Despite being effective and theoretically grounded, detailed self-monitoring of diet and physical activity behaviors is difficult to sustain. Burke et al. found that adherence to self-monitoring protocols declines dramatically over time during participation in a behavioral treatment program for weight loss [16, 17]. Furthermore, qualitative evidence indicates that the labor intensive nature of self-monitoring leads to feelings of being overwhelmed, frustrated, and defeated . Given poor adherence, a need exists for interventions that test simple and sustainable types of self-monitoring strategies.
Self-weighing is a simple self-monitoring behavior that has been shown to be useful for self-regulation of body weight . Self-weighing provides feedback suggestive of how eating and exercise behaviors are impacting weight, and acts as a tool to allow individuals to make small adjustments to these behaviors to affect energy balance. Based on self-regulation theory, daily weighing is optimal over less frequent weighing because the feedback is more proximal, making it easier to attribute changes in weight to specific diet and physical activity behaviors. This allows for better self-regulation as small changes in body weight can be identified and resolved, likely leading to greater self-efficacy and empowerment over one's ability to regulate body weight .
A recent review of the self-weighing literature indicates that daily self-weighing is associated with greater weight loss compared to less frequent weighing . The seminal study by Linde et al. found that individuals who reported daily self-weighing saw a significantly greater reduction in body mass index compared to those who reported weekly or never weighing . Welsh et al. also examined the impact of self-weighing on weight loss post hoc within a phone-based weight loss intervention and found a similar dose response pattern . These results suggest that daily self-weighing may be an effective self-monitoring strategy.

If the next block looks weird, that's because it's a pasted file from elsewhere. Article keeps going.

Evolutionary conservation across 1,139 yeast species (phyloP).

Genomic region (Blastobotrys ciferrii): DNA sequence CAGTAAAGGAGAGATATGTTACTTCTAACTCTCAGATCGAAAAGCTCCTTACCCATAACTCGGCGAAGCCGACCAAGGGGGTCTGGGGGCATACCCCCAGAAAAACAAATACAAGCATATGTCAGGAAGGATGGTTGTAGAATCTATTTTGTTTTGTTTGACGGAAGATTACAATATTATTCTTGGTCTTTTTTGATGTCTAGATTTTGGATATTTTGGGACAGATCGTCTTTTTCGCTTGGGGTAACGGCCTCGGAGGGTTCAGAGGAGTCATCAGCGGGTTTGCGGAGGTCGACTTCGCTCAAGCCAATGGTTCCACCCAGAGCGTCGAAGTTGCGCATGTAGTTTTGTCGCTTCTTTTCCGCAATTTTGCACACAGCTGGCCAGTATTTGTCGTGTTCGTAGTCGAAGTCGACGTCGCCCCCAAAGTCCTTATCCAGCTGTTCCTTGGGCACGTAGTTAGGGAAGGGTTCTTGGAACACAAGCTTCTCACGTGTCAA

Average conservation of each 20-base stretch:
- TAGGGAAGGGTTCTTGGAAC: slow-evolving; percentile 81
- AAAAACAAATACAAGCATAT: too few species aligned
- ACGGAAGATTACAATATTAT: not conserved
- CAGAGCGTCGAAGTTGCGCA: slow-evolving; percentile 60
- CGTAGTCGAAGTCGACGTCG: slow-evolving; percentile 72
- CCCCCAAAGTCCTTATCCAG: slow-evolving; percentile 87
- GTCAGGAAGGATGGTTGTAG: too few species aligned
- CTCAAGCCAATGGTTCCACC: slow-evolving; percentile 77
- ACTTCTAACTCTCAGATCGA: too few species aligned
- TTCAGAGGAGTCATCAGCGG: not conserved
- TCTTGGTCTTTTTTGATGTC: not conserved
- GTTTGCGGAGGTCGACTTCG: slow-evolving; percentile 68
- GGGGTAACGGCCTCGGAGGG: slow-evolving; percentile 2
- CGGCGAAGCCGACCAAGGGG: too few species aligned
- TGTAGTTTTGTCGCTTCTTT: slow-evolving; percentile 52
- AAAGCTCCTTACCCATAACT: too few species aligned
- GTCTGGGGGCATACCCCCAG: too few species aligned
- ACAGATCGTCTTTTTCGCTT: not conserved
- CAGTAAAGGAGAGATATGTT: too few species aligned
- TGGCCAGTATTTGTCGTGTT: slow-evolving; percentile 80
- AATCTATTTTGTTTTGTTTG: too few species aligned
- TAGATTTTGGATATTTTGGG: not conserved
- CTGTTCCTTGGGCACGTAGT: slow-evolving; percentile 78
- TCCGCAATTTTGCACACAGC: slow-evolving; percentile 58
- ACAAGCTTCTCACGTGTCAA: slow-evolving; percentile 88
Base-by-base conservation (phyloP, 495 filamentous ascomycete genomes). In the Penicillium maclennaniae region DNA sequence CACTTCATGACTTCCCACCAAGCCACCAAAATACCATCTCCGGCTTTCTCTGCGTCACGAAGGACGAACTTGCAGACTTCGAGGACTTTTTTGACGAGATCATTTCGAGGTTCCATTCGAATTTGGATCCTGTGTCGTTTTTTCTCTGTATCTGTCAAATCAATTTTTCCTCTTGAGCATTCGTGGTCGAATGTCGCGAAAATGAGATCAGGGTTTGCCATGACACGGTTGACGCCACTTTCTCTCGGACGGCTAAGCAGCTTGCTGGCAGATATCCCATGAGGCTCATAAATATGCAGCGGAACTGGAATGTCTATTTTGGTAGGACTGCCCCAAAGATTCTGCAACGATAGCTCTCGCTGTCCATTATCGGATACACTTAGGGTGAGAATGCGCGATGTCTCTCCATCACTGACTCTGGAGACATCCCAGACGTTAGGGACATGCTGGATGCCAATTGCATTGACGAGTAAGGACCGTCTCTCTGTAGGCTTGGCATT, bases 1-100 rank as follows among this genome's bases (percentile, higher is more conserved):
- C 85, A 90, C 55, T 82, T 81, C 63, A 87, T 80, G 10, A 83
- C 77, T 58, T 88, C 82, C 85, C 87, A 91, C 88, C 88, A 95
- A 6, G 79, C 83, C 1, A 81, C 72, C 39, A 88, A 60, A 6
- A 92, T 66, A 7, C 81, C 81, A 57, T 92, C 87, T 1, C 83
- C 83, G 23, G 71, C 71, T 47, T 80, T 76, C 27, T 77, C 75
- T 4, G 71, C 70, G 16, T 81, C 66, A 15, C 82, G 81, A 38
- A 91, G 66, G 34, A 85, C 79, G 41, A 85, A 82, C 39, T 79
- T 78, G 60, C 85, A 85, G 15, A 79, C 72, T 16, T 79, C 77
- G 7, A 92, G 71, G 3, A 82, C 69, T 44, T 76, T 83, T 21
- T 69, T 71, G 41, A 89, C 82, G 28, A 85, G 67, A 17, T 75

These studies examined the impact of daily weighing post hoc, which does not allow for strong control of the potential differences between those that chose to weigh daily and those that chose to weigh less often. Furthermore, a retrospective self-report measure of self-weighing frequency was used, which may have introduced systematic recall bias. Experimental evidence does indicate that daily self-weighing is effective for self-regulation of body weight during weight loss maintenance . However, there is limited experimental evidence examining whether daily self-weighing is effective for weight loss, particularly when coupled with an intervention that does not include other forms of self-monitoring [25, 26].
The purpose of the WEIGH Study (Weighing Everyday to Improve and Gain Health) was to improve on previous evidence and test whether an intervention focusing on daily self-weighing as the main self-monitoring strategy can produce significantly greater weight loss compared to a delayed intervention control group. In order to test a lower intensity approach that emphasized daily self-weighing, we included no regular face-to-face contact, relied solely on tailored feedback, and did not emphasize self-monitoring of diet and physical activity behaviors. An objective measure of self-weighing frequency was utilized to provide an accurate assessment of this behavior. We hypothesized that the group receiving the intervention would have greater percent weight loss at 3 and 6 months compared to a delayed control group, as well as more positive changes in diet and physical activity behaviors.